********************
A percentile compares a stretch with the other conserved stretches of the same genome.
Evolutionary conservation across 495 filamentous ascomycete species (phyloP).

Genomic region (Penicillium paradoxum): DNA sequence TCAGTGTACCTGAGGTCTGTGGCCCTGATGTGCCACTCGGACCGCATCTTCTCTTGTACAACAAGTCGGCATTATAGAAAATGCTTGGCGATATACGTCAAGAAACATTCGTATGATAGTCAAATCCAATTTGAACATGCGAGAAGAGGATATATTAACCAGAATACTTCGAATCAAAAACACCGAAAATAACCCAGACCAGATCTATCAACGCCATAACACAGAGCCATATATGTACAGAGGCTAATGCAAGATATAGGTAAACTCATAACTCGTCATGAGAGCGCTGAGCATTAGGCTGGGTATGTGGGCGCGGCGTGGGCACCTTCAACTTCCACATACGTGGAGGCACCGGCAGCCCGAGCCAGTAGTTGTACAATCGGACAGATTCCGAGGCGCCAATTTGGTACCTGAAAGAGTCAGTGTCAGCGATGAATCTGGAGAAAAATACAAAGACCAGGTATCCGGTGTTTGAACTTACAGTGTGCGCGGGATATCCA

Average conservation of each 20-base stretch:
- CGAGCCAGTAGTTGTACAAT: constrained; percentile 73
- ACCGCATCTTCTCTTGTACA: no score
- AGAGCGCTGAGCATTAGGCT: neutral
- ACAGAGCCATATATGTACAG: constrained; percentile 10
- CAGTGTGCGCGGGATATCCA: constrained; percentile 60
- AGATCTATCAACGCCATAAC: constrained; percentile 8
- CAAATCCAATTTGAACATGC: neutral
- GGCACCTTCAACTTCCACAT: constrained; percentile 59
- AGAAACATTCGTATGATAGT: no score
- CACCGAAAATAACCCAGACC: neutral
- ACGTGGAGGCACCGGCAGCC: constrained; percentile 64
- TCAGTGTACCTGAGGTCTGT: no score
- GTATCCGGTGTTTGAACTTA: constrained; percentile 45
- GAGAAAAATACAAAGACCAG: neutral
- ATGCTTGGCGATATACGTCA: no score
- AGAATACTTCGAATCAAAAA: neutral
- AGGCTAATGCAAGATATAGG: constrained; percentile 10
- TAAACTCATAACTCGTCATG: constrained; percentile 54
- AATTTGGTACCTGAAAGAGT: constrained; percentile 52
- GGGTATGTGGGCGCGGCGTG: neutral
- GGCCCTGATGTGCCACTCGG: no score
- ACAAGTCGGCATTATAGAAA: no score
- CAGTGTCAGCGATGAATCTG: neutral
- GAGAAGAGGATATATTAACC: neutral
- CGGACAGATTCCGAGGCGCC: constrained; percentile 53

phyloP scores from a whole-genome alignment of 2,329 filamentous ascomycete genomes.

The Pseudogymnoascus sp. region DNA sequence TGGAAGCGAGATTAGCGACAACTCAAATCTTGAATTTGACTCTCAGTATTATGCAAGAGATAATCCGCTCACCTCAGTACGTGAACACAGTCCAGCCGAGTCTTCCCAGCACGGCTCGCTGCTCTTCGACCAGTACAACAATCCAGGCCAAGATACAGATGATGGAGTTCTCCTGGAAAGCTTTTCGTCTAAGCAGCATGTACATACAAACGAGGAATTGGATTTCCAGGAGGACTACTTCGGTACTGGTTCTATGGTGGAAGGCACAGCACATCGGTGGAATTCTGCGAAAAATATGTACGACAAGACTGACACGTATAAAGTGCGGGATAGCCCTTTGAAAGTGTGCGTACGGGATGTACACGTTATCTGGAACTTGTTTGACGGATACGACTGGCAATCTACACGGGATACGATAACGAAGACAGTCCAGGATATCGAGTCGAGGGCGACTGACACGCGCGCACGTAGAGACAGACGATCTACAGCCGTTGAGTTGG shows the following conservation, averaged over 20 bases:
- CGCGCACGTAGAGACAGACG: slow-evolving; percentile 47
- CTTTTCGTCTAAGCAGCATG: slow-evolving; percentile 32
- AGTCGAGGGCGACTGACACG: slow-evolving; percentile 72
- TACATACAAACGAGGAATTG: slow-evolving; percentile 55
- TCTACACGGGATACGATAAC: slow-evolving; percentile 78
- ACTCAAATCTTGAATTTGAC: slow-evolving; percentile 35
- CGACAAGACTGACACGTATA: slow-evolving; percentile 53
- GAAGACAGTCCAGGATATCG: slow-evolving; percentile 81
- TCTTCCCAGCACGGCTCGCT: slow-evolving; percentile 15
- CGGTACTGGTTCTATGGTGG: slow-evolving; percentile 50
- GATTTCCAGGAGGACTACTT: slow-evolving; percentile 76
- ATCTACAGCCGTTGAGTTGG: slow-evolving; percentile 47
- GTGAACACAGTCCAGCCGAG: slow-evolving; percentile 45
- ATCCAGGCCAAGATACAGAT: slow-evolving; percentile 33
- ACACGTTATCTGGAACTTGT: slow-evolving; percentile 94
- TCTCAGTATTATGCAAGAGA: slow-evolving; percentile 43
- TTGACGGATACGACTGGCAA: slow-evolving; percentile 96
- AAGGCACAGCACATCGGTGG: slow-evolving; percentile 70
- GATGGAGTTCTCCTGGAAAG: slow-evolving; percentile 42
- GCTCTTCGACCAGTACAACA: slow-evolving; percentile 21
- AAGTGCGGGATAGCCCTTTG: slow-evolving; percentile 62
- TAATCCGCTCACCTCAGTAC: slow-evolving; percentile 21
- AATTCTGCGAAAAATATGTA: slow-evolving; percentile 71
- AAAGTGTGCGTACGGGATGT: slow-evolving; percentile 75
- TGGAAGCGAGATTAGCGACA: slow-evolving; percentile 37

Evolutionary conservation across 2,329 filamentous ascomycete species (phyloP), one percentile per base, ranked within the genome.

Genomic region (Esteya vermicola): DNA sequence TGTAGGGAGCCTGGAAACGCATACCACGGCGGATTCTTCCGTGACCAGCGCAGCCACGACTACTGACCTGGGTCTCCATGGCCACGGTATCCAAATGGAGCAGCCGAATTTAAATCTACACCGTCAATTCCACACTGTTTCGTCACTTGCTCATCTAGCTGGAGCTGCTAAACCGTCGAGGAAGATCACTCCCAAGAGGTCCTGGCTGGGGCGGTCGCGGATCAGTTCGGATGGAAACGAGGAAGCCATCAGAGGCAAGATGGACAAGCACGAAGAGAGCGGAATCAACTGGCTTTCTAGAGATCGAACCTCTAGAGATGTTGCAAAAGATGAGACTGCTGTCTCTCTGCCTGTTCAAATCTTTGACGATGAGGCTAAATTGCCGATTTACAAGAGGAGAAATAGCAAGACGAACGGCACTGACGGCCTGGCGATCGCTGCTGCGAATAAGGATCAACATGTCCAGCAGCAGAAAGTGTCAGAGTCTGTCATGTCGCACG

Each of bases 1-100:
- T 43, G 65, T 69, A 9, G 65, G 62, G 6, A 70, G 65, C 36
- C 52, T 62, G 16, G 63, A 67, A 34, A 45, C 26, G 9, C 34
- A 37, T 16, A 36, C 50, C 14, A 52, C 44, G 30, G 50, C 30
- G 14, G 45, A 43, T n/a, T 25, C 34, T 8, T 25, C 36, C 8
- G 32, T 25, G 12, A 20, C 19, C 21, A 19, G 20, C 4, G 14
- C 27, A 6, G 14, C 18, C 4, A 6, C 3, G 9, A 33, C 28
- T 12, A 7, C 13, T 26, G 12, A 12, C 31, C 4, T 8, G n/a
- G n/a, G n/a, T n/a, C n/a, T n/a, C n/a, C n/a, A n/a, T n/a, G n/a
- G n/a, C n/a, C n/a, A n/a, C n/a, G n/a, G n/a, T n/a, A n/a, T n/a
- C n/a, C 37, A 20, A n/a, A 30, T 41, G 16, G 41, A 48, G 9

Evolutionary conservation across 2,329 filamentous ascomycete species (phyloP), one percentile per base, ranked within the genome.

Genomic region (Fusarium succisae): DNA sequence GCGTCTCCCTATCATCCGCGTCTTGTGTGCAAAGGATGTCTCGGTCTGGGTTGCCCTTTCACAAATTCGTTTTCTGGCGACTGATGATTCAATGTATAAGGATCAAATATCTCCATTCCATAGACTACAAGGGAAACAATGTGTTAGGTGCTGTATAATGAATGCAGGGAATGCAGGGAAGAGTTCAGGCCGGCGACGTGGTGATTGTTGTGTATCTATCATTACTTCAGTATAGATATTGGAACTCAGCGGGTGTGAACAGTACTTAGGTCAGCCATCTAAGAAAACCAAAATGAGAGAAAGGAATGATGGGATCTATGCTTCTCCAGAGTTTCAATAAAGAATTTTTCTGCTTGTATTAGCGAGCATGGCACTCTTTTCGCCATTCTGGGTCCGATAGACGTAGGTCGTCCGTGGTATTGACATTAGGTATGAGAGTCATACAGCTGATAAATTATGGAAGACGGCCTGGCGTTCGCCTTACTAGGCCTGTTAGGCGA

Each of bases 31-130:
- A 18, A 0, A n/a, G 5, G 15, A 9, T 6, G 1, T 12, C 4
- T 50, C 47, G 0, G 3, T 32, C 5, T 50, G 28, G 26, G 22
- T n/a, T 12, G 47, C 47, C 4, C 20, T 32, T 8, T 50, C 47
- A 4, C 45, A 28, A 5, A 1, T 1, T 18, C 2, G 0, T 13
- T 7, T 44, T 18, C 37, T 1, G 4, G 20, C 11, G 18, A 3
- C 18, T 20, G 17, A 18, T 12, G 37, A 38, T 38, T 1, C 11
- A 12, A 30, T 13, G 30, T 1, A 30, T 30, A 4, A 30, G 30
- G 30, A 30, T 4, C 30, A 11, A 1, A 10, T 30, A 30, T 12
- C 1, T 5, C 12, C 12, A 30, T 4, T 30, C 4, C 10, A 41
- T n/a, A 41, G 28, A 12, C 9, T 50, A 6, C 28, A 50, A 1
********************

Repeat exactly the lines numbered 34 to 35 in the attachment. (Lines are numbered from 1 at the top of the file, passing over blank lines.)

- AGTCGAGGGCGACTGACACG: slow-evolving; percentile 72
- TACATACAAACGAGGAATTG: slow-evolving; percentile 55